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DNA of Microbes used for data repository

Image credit: https://www.sciencemag.org/news/2017/03/dna-could-store-all-worlds-data-one-room

Nitish Sharma
Nitish Sharma Oct 30, 2020



General comments

Martina Pesce
Martina Pesce2 months ago
I agree with the current struggles which make it a hard to use the device for the general user, but I believe that it may be a good investment to sort out a problem that was being discussed here: https://brainstorming.com/sessions/how-to-create-an-internet-where-%22big-data%22-isn't-a-problem/180

If to sort out the too many and sensible data problems the solution will be to actually store for short time, as some suggested in the session, then this tool would be absolutely perfect for its intrinsic property of auto-destruction.

As such, it can find application for any situation in which is needed to hold a lot of information for a short amount of time. Some examples:
-raw data storage for scientific research
-raw data storage for any field, actually
-google databases ( for example for maps, since it gets updated anyway every now and then you don't really need to keep ALL the information forever)

Shubhankar Kulkarni
Shubhankar Kulkarni2 months ago
Martina Pesce I don't think it can completely eliminate the problems with data misuse described here - https://brainstorming.com/sessions/how-to-create-an-internet-where-%22big-data%22-isn't-a-problem/180 because to give you a better user experience, the service providers (social media platforms) need to use your personal data. When they want to use your data, they will need to read the DNA sequence and then translate it to computer language. Once they translate it, it is immaterial whether the data is stored in the DNA, since now, it is already there in the computer-readable form and anybody can use/ misuse it. If you take the alternative approach and disallow the translation of the data to computer language without the user's permission, then the user will miss out on the personalized treatment any platform provides. If the user is missing out on it, you may might as well not store the data (in any form, including DNA).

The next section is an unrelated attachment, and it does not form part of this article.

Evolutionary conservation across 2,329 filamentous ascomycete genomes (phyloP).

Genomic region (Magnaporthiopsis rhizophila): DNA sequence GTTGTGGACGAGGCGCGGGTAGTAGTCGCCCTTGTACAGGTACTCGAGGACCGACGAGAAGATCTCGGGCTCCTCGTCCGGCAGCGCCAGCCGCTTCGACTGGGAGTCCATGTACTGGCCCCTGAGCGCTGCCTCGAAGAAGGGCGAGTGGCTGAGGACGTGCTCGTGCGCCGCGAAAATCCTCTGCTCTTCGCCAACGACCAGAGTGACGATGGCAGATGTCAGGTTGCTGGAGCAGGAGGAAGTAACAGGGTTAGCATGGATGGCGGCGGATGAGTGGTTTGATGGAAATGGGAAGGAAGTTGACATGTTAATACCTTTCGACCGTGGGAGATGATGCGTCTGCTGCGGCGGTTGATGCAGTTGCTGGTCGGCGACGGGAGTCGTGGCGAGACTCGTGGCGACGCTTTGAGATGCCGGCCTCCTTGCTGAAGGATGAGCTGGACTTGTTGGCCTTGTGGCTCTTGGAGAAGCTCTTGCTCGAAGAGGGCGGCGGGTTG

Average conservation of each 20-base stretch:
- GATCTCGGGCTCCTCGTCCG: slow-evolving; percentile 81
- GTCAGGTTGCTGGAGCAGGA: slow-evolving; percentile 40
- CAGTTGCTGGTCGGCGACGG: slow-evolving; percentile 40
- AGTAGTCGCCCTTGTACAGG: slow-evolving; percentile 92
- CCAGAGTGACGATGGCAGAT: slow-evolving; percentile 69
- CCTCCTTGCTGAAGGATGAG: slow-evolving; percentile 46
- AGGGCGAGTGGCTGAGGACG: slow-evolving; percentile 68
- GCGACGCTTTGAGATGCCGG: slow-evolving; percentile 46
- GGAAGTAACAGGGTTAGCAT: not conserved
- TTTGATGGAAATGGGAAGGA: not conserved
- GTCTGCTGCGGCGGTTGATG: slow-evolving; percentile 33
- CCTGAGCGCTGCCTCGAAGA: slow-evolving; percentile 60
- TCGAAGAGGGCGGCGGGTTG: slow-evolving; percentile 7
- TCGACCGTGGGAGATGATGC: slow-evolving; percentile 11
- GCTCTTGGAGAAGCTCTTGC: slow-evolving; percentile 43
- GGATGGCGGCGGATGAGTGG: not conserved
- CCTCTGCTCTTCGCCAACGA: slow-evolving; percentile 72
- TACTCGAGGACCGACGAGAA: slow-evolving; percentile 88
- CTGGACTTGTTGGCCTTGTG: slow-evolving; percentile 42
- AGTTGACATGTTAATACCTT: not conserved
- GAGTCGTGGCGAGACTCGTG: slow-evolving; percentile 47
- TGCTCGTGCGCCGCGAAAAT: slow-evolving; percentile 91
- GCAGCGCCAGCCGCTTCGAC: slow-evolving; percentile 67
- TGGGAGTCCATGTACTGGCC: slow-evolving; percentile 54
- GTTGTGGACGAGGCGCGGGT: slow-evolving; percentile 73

Shubhankar Kulkarni
Shubhankar Kulkarni2 months ago
The idea is good and feasible. I see one problem in the long term. The microbial species evolve way faster. That might bring about changes in the genome and, therefore, the data. There should be some mechanism in place to reduce the changes brought about in the DNA. The proper maintenance of the culture conditions can be one of the ways to reduce drift. However, that will not solve the problem 100%.

Please do check the contribution "Deinococcus radiodurans as safe-keeper of the host cell's DNA" here (https://brainstorming.com/sessions/engineered-endosymbiosis:-what-would-be-some-amazing-collaborations/164). In short, Deinococcus radiodurans protects it own DNA form damage well. The underlying mechanisms can be exploited to keep the DNA from changing. Since mutation is the first step to evolution, let's nab it in its bud. By disallowing mutations, we can probably hold off/ slow down drastically the evolution of the species that are storing the data.
Darko Savic
Darko Savic2 months ago
Could the data storing species be treated with something that prevents jumping genes, epigenetic changes, etc?
Juran3 months ago
It's really cool idea! It would be nice to see the comparison of the size and maintenance costs of storing 215 GB of data in microbial genome and in silico (hard drive somewhere).

The main problem is, I think, what else do you need to read and write the data in your "alive drive"? I guess you need a lab with good equipment, enough computing power to do the R&W process fast and efficient, plus it all needs to be very sterile so you do not contaminate your data :D.

Although it seems really cool and could be suitable for higher-level of encryption (using specific posttranscriptional modifications or epigenetics e.g.) it still needs to find its proper niche of application.
For everyday user of technology, it seems that it is not saving your money or time if you store your 50GB of highschool photos in a 230 nanograms of microbes.

But definitely something that could grow big if developed slowly and smartly.